Though of course I love Shakespeare for these meteorological foibles (among other qualities…), I began to doubt whether I wanted this poem, unaltered, to preface my book. The thought of ‘translating’ and even ‘transforming’ Shakespeare began to dawn. To translate is always a form of close reading, and this helped me understand the original poem better, too.

First edition of Shakespeare's Sonnets, 1609

First edition of Shakespeare's Sonnets, 1609

Sonnet 18, as published in the first edition of Shakespeare’s Sonnets.

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‘And every fair from fair sometime declines’

The version of Sonnet 18 I would write would certainly pay tribute to its original, glossing some aspects into a modern idiom. It would also take new directions, as if it were a ‘variation’ on the sonnet (Rays was where I began to adopt a jazz approach to old standards in poetry, improvising rhythmically and thematically, half in tribute to the original, half in commentary about it).

For instance, I was especially interested in the probing Shakespeare does with that word ‘fair’. To make a conventional gloss, when he says ‘And every fair from fair sometime declines, / By chance, or nature's changing course, untrimm'd’, he is probably meaning, with a melancholy sense of mortality, that every beautiful person loses their physical beauty in the end, sometimes by bad luck (the word ‘chance’ suggests a single episode, an accident or a sudden illness perhaps) or simply through the normal (‘untrimm'd’) passing of time.

I wanted to add a new dimension to the poem – cheeky sacrilege, I know, but if you can’t do anything in poetry where can you do it – and I read that word ‘fair’ differently. I thought of how I often used to go to fairs with my children – music festivals, agricultural fairs, market fairs and so on. I don’t think Shakespeare is referring to those sorts of gatherings – when he talks about ‘fair’ it is immediately after the idea of ‘complexion’, so the primary sense is of physical, even facial, beauty. This gives way to a pure if under-described sense of beauty in that last use of the word ‘fair’, when Shakespeare promises his lover essentially eternal attractiveness: ‘thy eternal summer shall not fade / Nor lose possession of that fair thou ow'st’.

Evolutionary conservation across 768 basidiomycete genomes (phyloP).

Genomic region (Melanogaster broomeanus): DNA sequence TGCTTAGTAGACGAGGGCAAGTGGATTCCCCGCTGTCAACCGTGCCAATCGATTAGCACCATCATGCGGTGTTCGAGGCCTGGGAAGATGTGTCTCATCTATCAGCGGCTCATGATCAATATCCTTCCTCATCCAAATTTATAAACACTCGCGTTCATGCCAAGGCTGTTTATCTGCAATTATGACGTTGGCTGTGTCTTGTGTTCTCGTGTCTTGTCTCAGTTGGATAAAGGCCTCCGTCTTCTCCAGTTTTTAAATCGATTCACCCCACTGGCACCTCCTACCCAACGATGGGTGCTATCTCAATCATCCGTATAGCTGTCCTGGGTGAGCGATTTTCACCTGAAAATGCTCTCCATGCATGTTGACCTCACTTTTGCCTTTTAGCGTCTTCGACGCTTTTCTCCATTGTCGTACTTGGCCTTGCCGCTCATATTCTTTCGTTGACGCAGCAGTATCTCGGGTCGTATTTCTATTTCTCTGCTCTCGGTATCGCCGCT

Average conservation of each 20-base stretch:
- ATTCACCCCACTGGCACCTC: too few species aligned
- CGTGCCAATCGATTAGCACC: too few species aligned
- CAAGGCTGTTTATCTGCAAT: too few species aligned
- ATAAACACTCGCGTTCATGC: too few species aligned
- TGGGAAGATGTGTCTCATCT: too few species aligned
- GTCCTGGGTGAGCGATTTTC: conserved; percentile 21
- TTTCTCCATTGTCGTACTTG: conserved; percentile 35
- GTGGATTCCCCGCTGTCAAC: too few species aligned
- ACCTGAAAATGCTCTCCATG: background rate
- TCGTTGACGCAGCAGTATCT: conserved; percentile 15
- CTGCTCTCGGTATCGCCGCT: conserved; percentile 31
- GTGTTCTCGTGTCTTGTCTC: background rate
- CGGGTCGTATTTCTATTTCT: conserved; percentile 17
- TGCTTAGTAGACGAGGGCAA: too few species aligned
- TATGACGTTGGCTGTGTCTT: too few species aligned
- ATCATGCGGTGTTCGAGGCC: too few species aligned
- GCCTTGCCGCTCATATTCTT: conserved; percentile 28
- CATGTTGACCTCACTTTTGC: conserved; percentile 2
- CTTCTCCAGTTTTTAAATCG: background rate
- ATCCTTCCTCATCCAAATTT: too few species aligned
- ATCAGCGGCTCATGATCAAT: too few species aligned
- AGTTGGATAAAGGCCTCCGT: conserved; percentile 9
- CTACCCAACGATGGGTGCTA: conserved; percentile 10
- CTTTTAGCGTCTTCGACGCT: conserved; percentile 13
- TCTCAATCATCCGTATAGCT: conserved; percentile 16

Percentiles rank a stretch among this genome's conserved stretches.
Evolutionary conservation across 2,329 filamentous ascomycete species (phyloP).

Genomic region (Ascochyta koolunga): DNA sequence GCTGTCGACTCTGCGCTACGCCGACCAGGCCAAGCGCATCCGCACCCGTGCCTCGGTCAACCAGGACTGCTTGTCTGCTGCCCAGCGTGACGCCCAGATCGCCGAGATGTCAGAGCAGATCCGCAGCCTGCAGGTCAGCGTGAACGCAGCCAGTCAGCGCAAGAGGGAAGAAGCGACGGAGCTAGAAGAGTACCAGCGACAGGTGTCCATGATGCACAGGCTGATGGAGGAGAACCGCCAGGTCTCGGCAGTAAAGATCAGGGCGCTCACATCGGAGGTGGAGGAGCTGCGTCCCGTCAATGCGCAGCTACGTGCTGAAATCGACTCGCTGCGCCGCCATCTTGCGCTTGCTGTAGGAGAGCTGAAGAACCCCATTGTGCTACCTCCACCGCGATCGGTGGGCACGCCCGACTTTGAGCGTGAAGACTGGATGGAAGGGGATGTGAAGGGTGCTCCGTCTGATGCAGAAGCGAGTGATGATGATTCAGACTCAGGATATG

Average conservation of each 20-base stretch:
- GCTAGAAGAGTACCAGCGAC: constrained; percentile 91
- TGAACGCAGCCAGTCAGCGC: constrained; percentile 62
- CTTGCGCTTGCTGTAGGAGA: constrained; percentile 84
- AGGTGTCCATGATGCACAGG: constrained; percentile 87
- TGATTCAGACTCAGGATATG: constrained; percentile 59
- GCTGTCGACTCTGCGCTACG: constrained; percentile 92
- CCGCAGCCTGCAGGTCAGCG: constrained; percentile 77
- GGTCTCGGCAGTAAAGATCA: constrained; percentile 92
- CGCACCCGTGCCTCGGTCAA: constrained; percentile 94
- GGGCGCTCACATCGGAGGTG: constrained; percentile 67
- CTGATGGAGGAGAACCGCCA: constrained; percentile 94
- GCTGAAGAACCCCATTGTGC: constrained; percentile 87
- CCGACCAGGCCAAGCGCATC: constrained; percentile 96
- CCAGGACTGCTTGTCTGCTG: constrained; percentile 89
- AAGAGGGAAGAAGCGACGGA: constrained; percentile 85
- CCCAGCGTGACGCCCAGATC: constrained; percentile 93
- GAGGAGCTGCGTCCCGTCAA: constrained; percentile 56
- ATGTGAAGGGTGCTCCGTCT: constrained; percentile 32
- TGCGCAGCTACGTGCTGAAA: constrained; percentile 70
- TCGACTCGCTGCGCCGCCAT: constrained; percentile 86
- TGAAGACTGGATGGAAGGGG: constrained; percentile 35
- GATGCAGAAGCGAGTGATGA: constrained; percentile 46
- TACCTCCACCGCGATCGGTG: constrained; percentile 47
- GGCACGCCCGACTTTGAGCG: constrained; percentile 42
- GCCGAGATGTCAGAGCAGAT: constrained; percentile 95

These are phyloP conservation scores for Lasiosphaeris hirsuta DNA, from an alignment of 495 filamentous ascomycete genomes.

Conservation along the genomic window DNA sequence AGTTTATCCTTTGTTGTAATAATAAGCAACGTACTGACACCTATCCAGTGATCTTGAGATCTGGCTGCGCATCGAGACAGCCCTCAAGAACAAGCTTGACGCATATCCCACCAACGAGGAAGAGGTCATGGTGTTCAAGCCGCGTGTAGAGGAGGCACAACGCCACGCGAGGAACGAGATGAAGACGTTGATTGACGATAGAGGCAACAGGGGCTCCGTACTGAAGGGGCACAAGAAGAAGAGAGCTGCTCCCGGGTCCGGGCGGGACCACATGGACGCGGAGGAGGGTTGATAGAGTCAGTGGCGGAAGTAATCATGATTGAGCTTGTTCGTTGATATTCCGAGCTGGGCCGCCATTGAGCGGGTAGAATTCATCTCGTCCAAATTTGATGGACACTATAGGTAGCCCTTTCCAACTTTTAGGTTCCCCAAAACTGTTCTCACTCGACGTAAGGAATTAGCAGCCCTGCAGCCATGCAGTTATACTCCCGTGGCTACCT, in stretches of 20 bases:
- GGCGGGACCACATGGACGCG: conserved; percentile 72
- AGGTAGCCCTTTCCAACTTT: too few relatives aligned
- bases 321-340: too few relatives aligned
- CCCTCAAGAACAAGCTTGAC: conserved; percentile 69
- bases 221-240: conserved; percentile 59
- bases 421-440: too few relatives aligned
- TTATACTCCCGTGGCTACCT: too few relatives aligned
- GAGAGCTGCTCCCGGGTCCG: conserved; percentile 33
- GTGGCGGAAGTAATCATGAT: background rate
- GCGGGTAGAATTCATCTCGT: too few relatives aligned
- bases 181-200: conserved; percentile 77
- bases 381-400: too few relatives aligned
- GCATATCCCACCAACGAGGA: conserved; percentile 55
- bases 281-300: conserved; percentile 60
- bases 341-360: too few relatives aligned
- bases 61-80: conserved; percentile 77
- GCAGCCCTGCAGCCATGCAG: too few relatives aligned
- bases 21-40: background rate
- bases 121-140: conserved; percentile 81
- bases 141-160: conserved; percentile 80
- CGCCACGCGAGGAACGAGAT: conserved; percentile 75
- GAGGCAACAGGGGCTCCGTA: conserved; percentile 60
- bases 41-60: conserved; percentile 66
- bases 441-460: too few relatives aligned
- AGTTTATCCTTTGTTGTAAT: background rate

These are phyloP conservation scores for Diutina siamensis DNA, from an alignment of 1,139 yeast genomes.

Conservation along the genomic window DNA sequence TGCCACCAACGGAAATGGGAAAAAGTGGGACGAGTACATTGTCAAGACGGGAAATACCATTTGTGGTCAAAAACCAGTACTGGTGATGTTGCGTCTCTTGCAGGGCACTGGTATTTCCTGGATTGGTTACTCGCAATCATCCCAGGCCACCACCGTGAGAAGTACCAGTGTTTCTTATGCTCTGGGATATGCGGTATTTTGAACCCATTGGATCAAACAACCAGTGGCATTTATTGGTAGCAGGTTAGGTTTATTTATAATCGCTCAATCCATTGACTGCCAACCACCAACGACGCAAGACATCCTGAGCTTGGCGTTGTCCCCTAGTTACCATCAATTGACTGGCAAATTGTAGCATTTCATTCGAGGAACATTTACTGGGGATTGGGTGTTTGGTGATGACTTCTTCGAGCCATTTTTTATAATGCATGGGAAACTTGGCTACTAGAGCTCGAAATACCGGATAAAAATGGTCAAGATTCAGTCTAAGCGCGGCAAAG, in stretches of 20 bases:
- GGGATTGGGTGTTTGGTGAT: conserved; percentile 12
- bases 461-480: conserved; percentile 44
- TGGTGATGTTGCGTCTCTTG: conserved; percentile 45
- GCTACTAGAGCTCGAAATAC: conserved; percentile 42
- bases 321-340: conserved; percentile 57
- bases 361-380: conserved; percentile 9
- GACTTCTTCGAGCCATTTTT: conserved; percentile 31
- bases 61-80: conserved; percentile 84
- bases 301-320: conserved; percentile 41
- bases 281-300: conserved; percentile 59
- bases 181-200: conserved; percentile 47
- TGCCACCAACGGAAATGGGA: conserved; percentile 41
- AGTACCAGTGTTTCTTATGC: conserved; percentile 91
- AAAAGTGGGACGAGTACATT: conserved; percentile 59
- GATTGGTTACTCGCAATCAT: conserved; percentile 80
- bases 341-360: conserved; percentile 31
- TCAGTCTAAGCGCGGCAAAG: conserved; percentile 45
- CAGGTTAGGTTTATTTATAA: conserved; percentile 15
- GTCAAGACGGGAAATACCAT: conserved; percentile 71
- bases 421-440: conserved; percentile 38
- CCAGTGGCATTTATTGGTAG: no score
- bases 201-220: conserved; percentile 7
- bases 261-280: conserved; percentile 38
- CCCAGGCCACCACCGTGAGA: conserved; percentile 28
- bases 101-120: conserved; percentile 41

All the same, I wanted to talk about that other ‘fair’ that, by chance, this poem had conjured: the world of temporary pavilions, food and entertainment; of general human activity organised seasonally. And as I was reading Sonnet 18, it struck me how often these open-air get-togethers were next to rivers. As time passes, rivers do indeed change their ‘course’ – again, I read one of Shakespeare’s words in a way that is not necessarily there in the poem but is still sympathetic to it. (In any case, Shakespeare is notorious in his sonnets for using words which have multiple meanings. ‘Fair’ is a prime example of one of those ‘multivalent’ words.)

This brought to mind all those open-air fairs spoilt by bad weather and flooding; of these gatherings shifting location, or disappearing altogether, as the geography of rivers and their banks change over time. So, while Shakespeare’s poem is about personal time, I wanted to give mine more of a historical flavour and suggest the fragility of the collective enterprise of humanity, not just individual mortality, all in the context of Nature’s far longer timescale.